2. Speaking of Marie Curie, it might also be worth mentioning the Jewish Lisa Meitner, who quantified Curie's discovery of radiation and linked it to Einstein's formula E=mc^2.

    From Wikipedia:

    "In the Europe of 1939, it was politically impossible for Meitner, who emigrated from Germany due to her Jewish ancestry, to jointly publish her work with Hahn. Hahn published chemical discoveries in January 1939 and Meitner published the physical explanation two months later, along with her physicist nephew Otto Frisch; The two called the process "nuclear fission".[1] Meitner realized that such a chain reaction might cause a big explosion.

    The article caused an uproar in the scientific community; Three Jewish American physicists - Leo Szilard, Edward Teller and Eugene Wigner - were horrified by the unprecedented potential for destruction inherent in the discovery, and by the fact that it was in German hands, and united for a counter-action. The three included in their ranks Albert Einstein, who sent a warning letter to the President of the United States Franklin Delano Roosevelt, an act that led to the establishment of the Manhattan Project. Meitner refused to join the project, stating:[2]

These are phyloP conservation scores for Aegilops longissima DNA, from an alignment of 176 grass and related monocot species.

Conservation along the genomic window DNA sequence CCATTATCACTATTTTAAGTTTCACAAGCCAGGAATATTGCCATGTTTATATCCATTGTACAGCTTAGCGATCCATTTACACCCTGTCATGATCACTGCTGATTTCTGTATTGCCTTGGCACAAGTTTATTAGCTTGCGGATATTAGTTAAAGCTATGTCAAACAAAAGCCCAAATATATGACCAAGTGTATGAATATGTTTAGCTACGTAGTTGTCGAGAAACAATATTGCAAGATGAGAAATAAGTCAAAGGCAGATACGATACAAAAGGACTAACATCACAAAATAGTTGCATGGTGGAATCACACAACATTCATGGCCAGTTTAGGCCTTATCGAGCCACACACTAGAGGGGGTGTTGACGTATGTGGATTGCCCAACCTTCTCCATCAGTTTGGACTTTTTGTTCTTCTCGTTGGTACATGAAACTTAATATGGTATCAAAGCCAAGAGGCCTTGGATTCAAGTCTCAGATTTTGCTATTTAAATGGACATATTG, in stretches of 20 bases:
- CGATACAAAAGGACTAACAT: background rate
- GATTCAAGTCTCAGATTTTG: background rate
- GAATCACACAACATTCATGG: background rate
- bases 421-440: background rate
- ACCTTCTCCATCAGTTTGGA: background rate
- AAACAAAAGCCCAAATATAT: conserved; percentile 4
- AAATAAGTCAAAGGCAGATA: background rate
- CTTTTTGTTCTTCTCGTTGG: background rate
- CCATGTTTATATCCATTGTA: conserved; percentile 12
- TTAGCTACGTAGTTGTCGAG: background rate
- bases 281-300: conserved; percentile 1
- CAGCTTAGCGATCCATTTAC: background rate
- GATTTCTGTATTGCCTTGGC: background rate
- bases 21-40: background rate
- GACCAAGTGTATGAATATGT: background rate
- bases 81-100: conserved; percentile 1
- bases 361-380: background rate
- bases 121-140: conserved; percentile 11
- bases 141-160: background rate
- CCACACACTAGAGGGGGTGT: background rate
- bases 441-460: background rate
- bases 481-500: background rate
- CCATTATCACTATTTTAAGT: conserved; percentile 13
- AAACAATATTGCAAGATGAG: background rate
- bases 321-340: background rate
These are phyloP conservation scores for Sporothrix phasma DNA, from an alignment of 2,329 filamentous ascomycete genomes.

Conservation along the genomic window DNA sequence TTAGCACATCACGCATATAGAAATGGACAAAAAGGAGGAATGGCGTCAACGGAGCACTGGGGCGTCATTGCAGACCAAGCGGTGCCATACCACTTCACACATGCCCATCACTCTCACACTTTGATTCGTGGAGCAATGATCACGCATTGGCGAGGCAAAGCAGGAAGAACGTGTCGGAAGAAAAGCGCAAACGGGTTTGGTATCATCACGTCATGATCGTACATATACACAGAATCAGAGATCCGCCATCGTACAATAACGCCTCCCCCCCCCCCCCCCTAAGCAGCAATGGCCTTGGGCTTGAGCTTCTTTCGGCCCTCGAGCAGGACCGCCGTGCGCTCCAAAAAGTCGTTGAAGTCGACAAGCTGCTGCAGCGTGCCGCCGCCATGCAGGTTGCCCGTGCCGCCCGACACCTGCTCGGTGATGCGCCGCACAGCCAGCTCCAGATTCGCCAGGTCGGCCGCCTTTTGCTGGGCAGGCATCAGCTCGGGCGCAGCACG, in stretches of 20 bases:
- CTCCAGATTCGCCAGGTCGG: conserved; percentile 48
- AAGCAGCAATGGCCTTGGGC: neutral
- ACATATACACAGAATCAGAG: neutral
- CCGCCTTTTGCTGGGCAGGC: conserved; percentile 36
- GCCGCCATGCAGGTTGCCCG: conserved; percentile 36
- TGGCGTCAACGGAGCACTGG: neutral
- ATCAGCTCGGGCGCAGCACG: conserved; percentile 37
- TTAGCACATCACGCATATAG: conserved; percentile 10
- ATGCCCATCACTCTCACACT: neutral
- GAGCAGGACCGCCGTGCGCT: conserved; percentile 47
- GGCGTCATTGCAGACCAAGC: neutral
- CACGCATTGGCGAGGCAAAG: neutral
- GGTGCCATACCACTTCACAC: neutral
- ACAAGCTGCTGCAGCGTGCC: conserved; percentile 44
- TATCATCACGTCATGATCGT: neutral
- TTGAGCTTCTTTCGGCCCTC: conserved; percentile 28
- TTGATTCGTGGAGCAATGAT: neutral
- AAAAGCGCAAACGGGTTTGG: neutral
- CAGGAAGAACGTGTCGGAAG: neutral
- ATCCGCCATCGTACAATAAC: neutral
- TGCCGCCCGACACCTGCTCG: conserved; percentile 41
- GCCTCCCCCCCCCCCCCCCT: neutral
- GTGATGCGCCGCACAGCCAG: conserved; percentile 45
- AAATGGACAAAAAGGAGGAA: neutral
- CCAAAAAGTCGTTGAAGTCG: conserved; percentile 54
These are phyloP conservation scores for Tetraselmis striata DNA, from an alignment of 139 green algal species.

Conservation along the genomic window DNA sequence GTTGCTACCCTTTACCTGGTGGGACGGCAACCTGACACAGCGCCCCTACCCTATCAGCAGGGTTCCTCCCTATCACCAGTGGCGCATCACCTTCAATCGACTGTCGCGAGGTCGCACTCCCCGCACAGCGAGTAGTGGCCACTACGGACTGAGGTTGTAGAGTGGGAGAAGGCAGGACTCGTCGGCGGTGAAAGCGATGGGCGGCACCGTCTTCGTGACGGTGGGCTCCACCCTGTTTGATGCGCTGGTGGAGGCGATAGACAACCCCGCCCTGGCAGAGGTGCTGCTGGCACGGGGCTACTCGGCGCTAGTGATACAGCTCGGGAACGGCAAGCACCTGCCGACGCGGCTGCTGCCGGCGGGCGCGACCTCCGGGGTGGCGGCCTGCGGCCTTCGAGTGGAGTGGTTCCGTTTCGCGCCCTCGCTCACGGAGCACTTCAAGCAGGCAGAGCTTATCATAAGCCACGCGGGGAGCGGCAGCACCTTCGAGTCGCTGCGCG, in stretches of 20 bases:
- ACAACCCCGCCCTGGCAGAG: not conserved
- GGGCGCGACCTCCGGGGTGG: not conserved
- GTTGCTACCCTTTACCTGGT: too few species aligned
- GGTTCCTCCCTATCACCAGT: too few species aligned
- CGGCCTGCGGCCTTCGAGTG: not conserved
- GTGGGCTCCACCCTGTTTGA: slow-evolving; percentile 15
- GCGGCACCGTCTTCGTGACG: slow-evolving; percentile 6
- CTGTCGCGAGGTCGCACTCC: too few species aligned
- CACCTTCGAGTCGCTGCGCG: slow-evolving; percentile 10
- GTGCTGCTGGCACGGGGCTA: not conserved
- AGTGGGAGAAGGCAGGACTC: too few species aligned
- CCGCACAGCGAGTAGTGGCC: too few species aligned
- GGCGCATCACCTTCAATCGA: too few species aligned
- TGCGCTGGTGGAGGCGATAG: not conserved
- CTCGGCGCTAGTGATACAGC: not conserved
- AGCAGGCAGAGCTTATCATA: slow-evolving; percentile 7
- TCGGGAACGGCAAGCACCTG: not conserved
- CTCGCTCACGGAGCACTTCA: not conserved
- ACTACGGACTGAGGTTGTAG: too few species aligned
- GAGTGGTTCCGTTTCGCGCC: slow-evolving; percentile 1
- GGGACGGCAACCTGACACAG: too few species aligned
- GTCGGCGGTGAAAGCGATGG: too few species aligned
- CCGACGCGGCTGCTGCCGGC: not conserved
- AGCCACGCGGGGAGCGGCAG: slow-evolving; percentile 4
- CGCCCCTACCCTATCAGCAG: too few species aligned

"I will have nothing to do with a bomb!"

    My opinion is that if Hitler had appealed to the Jews, he would have won the war. Instead he expelled the Jewish physicists from Germany, and they built the bomb for his enemies.

    Aren't the boss ways wonderful?

  3. Proofreading note - no need to publish - just take note:
    "A chemical compound that contains uranium" - 'uranium' in a whistle, not 'uranium' in a dream.
    An unpunctuated word is better than a wrongly punctuated word.